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'Tokyo Tribe' transfers hip-hop culture to Japan with uninspired violence and misogyny

'Tokyo Tribe' transfers hip-hop culture to Japan with uninspired violence and misogyny
A scene from "Tokyo Tribe." (XYZ Films)

"Tokyo Tribe" reimagines Santa Inoue's manga about a turf war among various street gangs as a hip-hop musical. Against the backdrop of a Tokyo draped with litter and graffiti to a point beyond recognition, gangsta rappers hang tough and talk trash with the flow of pulsating beats about rival posses and ill-gotten gains. It's as if the American hip-hop culture has been fully lost in Japanese translation and skewed as something cartoonish.

Gonzo filmmaker Sion Sono visually references the glitzy neon hip-hop music videos of the 1990s the way that Hype Williams paid homage to Martin Scorsese's stylized mob flicks, hereby completing the circle of meta.

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While the gangsta lyrics and posturing are laden with cliché, there's still some novelty in sustaining a rap narration for nearly two hours. But whenever the music stops, the film can never stay in the game by landing on a figurative chair. During these nonmusical interludes, it stays true to the source material and resorts to perverted and uninspired violence and misogyny.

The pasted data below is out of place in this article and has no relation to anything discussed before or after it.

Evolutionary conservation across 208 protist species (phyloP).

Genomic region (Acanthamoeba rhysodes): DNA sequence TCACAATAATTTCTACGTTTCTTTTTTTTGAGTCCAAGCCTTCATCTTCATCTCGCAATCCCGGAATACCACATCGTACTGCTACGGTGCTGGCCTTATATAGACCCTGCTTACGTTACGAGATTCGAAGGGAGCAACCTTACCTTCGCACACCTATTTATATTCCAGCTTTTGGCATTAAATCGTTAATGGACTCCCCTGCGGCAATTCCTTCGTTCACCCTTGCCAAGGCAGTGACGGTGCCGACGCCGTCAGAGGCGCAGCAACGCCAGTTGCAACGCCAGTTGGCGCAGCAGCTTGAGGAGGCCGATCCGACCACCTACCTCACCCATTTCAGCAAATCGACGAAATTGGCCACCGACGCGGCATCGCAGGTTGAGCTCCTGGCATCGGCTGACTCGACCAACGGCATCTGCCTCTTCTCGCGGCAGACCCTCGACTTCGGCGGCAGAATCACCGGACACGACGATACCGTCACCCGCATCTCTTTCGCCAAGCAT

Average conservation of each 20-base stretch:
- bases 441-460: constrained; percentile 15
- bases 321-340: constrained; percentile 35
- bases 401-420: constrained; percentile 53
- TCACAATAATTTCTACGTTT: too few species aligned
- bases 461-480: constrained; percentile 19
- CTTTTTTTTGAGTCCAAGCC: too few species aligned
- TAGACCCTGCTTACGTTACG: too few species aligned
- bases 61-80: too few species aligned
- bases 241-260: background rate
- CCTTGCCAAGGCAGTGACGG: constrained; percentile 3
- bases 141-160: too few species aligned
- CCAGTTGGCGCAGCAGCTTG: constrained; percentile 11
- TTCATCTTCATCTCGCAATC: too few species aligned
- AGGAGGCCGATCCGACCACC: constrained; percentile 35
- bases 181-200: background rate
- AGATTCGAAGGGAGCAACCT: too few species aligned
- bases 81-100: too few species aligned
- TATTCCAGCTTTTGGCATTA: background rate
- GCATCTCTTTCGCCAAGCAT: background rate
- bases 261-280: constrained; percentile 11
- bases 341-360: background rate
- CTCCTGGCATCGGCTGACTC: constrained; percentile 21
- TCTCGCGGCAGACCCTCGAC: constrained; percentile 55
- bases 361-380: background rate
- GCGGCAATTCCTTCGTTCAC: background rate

Seemingly the only reason for the virginal Sumni (Nana Seino) to get mixed up in thug life here is to flash her undergarment every time she does a roundhouse kick that inadvertently lifts up her skirt. In its likewise juvenile conclusion, the film suggests that these mobsters are driven to conquer only to overcompensate for the inadequacy of their manhoods.

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"Tokyo Tribe."

No MPAA rating.

Running time: 1 hour, 57 minutes.

Playing: Arena Cinema, Hollywood. Also on VOD.

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